handbags + accessories
jewelry + watches
[American Living] [Sephora] [Liz Claiborne] [Sports Fan Shop] [go to shopping bag] shopping bag 0 items $0.00
Javascript is disabled in your browser. Javascript is used to provide you with the best shopping experience.
Please enable Javascript on your browser and refresh this page before continuing. How to enable Javascript…
[view gift list] [continue adding gifts] [home page] > kids Bisou Bisou® Knot Front Dress-Black-Plus Sizes [spacer.gif] [print this page] print this page [Product Image] Black [Black] $39.99

Original $70.00

Work this sassy little black dress from day to night.
V-neckline knot detail at shoulder empire waist polyester/spandex washable imported
Refer to our Bisou Bisou size chart to help determine your size.
[size_chart_btn_pp_062410.jpg] [ ] [out of stock] Pick a size 16W 18W 20W 22W 24W
Pick a color
quantity view your shopping bag [Share on Facebook] [Add to MySpace] [Add to Stylehive] [Add to Kaboodle] [email to a friend] [spacer.gif] [view gift list] [continue adding gifts] Customer Reviews search.y=0&Ntt=new+year+dress&SearchString=new+year+dress&Ne=840+4+877+878+5+961+6+29+3+598+11+15+12+506+10+23+585+596+1031+8+18+904+903+969+949+833&hdnOnGo=true&NOffset=2&submit search.x=0&Nao=0&N=4294959029&SO=0&PSO=0&cmAMS_T=XGN5&cmAMS_C=MERCH&cmAMS_Z=XGN5TOPOFRESULTS&CmCatId=searchresults DeptID=42249&CatID=42249
[close] email a friend Type the email addresses for up to 3 friends. They will receive a message with a picture of this item and a link to to view. your email address: your name: friends’ email address personal message: (optional)
home | other products & services | store locator | gift cards | para ayuda | credit card | about us | contact us | copyright privacy [product view] black

As you can see, there’s not much to see for Googlebot at JCP’s test page down at the plain HTML level. There is no text for Google to index, and logic would suggest that such a page simply cannot rank well with text-hungry search engines.

2.4 JCP Site Analysis Summary

The JCP’s sample product page looks nice for users, but is not optimized for search engines. The coding is terrible, the URL structure is auto-generated and not memorable, there is no descriptive text and there is no useful metadata on the page. All in all, this kind of website can only rank well if they opt out for black hat SEO, which is exactly what they did… the problem is that no bad deed goes unpunished, and in JCP’s case, they’re down at #80 in SERPs, which is practically as good as being sandboxed. They probably spent huge amounts of cash in link purchases and now all that money is out the window.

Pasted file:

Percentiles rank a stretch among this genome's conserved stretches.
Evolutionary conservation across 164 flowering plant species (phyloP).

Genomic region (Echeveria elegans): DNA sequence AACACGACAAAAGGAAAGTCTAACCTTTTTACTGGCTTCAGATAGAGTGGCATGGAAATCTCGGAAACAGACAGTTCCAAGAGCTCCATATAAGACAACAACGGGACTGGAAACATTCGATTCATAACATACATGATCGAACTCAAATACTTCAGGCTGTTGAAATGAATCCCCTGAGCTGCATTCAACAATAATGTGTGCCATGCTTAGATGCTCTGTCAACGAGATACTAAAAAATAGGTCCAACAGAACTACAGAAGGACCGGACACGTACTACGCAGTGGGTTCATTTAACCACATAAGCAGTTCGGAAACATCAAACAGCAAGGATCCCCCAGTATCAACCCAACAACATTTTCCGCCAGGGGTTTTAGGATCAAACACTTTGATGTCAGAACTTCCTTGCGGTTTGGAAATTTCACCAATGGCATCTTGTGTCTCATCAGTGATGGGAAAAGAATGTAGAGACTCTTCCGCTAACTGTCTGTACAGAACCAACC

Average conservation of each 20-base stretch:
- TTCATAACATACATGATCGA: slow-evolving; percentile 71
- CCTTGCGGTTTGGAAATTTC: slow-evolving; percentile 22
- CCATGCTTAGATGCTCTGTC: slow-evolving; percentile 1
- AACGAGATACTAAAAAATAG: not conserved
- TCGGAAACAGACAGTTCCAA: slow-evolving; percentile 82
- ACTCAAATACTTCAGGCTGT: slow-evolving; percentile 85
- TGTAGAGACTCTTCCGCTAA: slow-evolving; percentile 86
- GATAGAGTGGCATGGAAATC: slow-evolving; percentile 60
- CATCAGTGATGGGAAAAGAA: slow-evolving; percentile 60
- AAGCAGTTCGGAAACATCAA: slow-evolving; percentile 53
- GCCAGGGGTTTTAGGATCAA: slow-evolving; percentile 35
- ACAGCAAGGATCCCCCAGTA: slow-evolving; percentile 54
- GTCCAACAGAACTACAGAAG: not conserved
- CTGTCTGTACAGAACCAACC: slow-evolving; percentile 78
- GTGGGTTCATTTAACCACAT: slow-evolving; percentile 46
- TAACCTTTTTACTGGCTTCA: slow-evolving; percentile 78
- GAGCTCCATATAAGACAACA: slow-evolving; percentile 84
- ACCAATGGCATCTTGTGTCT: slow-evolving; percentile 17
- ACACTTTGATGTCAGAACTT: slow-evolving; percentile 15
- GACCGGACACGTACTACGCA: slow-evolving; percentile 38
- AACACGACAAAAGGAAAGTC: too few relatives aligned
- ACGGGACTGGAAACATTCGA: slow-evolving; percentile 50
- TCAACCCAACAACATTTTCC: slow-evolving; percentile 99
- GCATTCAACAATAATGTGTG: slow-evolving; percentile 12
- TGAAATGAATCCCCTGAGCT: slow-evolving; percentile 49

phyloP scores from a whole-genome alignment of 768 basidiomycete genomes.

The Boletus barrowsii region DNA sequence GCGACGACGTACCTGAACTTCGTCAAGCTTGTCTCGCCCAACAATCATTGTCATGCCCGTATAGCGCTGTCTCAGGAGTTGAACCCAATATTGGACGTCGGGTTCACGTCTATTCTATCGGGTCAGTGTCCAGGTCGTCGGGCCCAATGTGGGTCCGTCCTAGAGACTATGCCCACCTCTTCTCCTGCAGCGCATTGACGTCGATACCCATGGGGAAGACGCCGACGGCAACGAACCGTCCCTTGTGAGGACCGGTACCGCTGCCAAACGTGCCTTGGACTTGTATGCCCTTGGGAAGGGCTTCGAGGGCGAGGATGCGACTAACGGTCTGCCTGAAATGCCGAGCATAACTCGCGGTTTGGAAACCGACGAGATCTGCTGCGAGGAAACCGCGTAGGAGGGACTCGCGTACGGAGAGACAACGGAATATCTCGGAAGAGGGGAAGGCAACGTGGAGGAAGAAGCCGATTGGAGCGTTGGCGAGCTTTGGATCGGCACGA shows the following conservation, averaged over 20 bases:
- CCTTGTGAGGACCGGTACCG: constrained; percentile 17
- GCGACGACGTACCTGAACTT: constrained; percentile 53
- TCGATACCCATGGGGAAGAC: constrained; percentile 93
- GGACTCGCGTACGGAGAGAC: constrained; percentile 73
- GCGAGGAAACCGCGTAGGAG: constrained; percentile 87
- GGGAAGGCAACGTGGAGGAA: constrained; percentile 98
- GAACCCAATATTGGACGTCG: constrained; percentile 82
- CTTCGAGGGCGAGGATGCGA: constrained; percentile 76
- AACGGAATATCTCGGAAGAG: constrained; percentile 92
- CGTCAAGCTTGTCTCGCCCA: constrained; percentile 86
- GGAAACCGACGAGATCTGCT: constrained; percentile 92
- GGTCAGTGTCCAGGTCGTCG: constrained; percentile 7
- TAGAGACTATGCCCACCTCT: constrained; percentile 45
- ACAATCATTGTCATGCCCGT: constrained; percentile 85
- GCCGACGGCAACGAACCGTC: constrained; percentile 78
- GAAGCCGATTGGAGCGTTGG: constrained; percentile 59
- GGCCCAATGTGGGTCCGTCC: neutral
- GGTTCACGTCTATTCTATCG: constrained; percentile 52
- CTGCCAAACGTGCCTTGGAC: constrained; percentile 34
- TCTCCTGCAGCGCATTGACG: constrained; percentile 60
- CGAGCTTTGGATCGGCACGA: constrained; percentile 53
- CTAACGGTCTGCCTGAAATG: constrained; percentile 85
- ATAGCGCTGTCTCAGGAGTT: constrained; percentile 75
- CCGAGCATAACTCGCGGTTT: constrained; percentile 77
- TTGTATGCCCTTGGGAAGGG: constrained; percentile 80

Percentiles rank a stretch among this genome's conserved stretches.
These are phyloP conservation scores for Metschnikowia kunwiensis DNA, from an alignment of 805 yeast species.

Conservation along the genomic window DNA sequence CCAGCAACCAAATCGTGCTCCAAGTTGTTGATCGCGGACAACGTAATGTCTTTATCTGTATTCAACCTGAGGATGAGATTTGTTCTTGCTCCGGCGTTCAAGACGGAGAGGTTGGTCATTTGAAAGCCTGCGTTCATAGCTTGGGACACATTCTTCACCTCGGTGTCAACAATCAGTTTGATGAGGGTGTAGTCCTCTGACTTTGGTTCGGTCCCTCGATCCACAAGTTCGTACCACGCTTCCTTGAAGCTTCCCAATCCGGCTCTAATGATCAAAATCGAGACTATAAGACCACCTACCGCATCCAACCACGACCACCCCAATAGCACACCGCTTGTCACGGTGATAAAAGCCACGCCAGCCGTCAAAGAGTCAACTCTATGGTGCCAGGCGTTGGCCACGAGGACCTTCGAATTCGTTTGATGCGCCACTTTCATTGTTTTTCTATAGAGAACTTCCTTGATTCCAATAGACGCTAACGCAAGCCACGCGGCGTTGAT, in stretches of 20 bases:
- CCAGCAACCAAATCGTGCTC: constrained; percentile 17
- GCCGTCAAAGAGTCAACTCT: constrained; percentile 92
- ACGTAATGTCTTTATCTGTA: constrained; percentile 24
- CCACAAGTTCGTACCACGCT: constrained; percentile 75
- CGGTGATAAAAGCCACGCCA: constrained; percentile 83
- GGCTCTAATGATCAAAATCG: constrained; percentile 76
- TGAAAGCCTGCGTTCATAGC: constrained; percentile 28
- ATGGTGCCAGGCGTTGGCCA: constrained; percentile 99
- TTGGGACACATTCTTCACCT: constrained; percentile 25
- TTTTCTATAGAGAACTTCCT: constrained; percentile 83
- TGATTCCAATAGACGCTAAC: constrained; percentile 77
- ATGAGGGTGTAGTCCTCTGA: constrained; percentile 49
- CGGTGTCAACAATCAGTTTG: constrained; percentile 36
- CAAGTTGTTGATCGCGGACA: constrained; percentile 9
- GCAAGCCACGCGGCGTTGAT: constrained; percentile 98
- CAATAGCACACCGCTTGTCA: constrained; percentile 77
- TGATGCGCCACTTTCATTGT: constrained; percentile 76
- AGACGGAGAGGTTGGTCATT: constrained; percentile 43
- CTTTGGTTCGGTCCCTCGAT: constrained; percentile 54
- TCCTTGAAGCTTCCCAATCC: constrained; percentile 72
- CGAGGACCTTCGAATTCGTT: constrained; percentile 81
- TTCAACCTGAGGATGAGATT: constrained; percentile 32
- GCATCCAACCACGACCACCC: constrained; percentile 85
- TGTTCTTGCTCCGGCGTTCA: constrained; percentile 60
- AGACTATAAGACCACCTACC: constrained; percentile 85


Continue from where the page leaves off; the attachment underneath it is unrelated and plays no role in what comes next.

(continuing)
analysis of a ecommerce website

3. How eCommerce SEO Ought To Be Done

Now let’s quickly take a look at, a small startup website as a good example of a product page that is both user friendly and search engine friendly. I should note that this is a site that I created using WordPress as a platform with a handful of free plugins. The only expense in this project is the domain registration, hosting plan and my free time. I’ll tell you later why I picked my site and not somebody else’s site.

Now, let’s move on to the analysis.

3.1 eBooks And Tutorials Website Coding

WordPress is very Search Engine Friendly out of the box, but there are some steps to make it 99% SEF. I can’t say it’s 99% friendly because Google always changes the algorithm, and the bottom line is that only Google’s engineers can make a 100% search engine friendly platform. But then that would be cheating.

So, as WP is very search engine friendly, with a few plugins I easily got to set up the Google/Yahoo/Bing verification codes which is very important for traffic analysis. The metadescription entry is present, and hand-written too, so I have full control over what SERPs display next to the link to my product page. The metakeywords tag is automatically generated based on the words often mentioned in the text.

This metatag is not important for SERP positioning, but unlike JCP’s platform, WP easily outperforms and over-delivers.

Further on, my product page has a canonical URL, which makes it easy for searchbots to keep track of what’s indexed and what is not… and also having canonical URL that is keyword-rich and memorable is very good for word-of-mouth advertizing over the social networks.